CIOBO:

I'm not going to pretend it hasn't. The reason we did it though is the important question, David. Because with each of these issues we've had to make decisions that we believe to be in Australia's national interest. Now I formerly was Deputy Chairman of the House of Representatives Economics Committee. We sat down every six months with the Reserve Bank Governor and looked at what was happening with monetary policy. Now I can tell you the Reserve Bank Governor made it crystal clear to us that the Bank saw that there was a special dividend that was demanded off them, against the Governors' advice, by the former Labor Treasurer Wayne Swan. And that's the reason why we've given this one off grant back to the Reserve Bank; because they say they need the Reserve Bank fund to be at 15 percent and Labor has whittled it away to basically nothing.

SPEERS:

Ok, and then you've got the decisions you took on taxes; not to go ahead with the changes to the Fringe Benefits Tax was one of them and the tax on superannuation earnings. That's $3.1 billion added to the deficit based on decisions of this Government as well.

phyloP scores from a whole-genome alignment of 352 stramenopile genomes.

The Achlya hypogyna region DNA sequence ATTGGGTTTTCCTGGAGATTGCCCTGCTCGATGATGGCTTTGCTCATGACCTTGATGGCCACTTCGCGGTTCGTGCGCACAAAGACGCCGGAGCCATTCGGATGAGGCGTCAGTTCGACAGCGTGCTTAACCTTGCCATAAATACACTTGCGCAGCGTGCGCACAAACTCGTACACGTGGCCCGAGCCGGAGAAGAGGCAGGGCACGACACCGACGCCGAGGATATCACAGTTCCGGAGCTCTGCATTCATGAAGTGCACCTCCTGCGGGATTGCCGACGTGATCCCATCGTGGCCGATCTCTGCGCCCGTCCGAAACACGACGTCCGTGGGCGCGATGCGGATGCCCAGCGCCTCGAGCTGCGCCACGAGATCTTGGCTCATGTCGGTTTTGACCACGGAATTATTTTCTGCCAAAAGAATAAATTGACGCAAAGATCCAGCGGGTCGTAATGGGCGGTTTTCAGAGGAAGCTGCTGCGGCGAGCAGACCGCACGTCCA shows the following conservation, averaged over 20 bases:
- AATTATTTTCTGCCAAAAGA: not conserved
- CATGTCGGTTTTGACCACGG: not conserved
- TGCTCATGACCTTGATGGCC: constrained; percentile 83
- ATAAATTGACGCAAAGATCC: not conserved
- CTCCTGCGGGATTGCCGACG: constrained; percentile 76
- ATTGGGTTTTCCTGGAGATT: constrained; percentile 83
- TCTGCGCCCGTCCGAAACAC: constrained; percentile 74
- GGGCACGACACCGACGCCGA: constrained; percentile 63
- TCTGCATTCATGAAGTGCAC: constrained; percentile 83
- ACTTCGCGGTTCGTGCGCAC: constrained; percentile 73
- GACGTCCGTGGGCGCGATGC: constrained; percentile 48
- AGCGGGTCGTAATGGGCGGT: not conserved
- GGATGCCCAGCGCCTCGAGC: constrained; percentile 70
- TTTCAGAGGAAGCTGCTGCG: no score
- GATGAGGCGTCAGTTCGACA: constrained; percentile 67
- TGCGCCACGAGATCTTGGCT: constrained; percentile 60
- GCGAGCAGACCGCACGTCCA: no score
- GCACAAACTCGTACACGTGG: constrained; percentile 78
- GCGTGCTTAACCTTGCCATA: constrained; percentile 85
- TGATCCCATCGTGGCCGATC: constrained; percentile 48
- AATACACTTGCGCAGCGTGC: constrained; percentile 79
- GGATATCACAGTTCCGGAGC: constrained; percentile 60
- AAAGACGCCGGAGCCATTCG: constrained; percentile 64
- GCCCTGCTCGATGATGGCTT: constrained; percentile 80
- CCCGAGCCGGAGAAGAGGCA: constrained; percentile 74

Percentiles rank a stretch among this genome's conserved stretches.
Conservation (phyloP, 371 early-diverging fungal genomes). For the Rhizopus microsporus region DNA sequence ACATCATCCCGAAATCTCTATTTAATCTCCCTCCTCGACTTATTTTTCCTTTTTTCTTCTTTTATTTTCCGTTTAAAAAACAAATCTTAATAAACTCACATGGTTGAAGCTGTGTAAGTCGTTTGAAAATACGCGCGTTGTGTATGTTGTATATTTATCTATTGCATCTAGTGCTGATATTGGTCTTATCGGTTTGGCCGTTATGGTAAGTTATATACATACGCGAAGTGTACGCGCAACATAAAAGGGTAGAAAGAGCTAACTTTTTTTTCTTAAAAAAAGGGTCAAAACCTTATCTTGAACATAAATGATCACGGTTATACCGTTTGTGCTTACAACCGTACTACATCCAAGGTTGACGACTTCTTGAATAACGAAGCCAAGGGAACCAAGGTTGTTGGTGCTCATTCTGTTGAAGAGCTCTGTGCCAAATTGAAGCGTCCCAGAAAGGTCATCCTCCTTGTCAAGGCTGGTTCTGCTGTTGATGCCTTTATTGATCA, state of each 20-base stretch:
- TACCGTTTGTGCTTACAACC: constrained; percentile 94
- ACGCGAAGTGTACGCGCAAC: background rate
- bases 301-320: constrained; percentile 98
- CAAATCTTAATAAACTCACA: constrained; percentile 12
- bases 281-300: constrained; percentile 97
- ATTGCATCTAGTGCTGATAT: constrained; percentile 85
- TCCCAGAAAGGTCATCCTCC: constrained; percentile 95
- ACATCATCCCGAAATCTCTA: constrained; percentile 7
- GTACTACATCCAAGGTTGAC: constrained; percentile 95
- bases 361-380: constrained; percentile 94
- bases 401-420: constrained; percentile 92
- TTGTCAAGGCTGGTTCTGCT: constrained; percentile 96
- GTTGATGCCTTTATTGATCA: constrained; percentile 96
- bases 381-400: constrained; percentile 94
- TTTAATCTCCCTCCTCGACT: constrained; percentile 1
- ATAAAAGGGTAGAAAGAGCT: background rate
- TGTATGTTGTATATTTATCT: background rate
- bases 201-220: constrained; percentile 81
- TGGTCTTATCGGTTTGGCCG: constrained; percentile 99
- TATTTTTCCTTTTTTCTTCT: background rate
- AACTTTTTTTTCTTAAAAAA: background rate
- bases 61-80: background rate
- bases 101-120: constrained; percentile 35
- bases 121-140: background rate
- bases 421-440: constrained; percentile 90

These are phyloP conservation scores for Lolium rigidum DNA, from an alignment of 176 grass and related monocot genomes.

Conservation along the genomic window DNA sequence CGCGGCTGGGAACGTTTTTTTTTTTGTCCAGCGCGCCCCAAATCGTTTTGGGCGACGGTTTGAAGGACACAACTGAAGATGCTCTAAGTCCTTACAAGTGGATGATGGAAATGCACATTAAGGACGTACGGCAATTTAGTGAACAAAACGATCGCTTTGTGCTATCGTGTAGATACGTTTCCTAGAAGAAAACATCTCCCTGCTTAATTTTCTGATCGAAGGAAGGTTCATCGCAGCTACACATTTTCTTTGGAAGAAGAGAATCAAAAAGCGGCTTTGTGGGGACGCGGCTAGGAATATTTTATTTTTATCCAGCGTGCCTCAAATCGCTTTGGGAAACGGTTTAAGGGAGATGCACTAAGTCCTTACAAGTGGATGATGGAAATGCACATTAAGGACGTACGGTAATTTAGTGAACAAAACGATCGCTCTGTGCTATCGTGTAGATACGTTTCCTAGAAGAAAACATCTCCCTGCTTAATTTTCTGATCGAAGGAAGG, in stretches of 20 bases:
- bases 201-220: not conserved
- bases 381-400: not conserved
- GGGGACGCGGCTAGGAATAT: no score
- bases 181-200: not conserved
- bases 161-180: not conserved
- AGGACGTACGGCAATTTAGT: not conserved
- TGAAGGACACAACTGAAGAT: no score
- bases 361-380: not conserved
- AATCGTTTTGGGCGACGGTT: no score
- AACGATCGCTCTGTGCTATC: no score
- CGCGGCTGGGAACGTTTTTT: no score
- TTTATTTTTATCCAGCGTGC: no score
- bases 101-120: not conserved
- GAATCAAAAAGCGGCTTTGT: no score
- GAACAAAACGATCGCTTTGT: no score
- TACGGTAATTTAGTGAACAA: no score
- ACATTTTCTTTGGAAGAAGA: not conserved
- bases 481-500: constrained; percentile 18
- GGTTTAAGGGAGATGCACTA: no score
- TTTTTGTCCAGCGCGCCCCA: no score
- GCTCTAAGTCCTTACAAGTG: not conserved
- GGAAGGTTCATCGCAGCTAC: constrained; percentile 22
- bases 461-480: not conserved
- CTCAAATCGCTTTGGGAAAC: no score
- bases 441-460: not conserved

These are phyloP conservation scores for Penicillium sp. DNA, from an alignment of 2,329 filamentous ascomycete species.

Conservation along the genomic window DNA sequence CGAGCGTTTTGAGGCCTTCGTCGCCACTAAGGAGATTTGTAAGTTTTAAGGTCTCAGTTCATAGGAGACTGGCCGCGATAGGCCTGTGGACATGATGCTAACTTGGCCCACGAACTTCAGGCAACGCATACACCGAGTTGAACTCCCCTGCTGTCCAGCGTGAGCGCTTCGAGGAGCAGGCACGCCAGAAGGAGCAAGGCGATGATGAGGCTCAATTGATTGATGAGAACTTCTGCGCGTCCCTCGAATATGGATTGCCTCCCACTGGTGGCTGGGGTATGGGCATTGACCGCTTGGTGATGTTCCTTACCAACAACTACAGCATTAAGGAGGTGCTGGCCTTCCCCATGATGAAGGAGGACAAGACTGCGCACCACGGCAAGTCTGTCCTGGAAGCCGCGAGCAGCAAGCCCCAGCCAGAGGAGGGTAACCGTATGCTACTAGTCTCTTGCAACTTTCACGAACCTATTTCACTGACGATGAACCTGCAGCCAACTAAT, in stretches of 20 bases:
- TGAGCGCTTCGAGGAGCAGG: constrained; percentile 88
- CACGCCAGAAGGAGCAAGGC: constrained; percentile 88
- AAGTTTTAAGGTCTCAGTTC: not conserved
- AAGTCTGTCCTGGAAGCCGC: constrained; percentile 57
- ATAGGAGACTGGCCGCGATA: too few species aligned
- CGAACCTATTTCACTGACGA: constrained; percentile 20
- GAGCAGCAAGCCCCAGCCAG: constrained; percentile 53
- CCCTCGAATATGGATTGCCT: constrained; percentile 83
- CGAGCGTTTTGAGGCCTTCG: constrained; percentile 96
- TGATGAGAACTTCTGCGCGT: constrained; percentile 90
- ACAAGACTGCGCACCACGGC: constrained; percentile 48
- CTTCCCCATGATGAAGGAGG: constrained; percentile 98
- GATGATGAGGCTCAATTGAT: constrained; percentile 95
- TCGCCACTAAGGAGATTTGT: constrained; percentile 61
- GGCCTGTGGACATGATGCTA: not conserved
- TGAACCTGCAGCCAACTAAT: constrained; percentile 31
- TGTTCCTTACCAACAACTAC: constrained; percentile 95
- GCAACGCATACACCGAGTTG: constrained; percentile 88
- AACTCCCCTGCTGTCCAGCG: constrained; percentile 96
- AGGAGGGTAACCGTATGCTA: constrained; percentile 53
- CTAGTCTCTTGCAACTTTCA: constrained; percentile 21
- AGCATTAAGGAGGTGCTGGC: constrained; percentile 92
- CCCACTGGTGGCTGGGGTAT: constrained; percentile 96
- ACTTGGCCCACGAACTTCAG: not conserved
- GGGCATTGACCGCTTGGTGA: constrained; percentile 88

CIOBO:

There again, David the reality is this: we have adopted a number of the saving announcements that were made by the Australian Labor Party. Because Labor clearly knew, they never said it, but they clearly knew that they had left the state of the books in a really bad way. So we've adopted a whole raft of Labor's saving initiatives and the extraordinary thing David in the current political climate, and this is what I think people need to be aware of, the extraordinary thing is that Labor is now opposing its own announced savings measures because they think there is a nickel and dime of political-one-up-man-ship, or a little glint of political opportunity that Labor want to take. This just underscores why we've got to be the adults in the room when it comes to restoring Australia's economic credibility.

SPEERS:

But you have to acknowledge there are some decisions here that as we're going through them, that are of this Government has added to the deficit. It's not all Labor's doing.

CIOBO: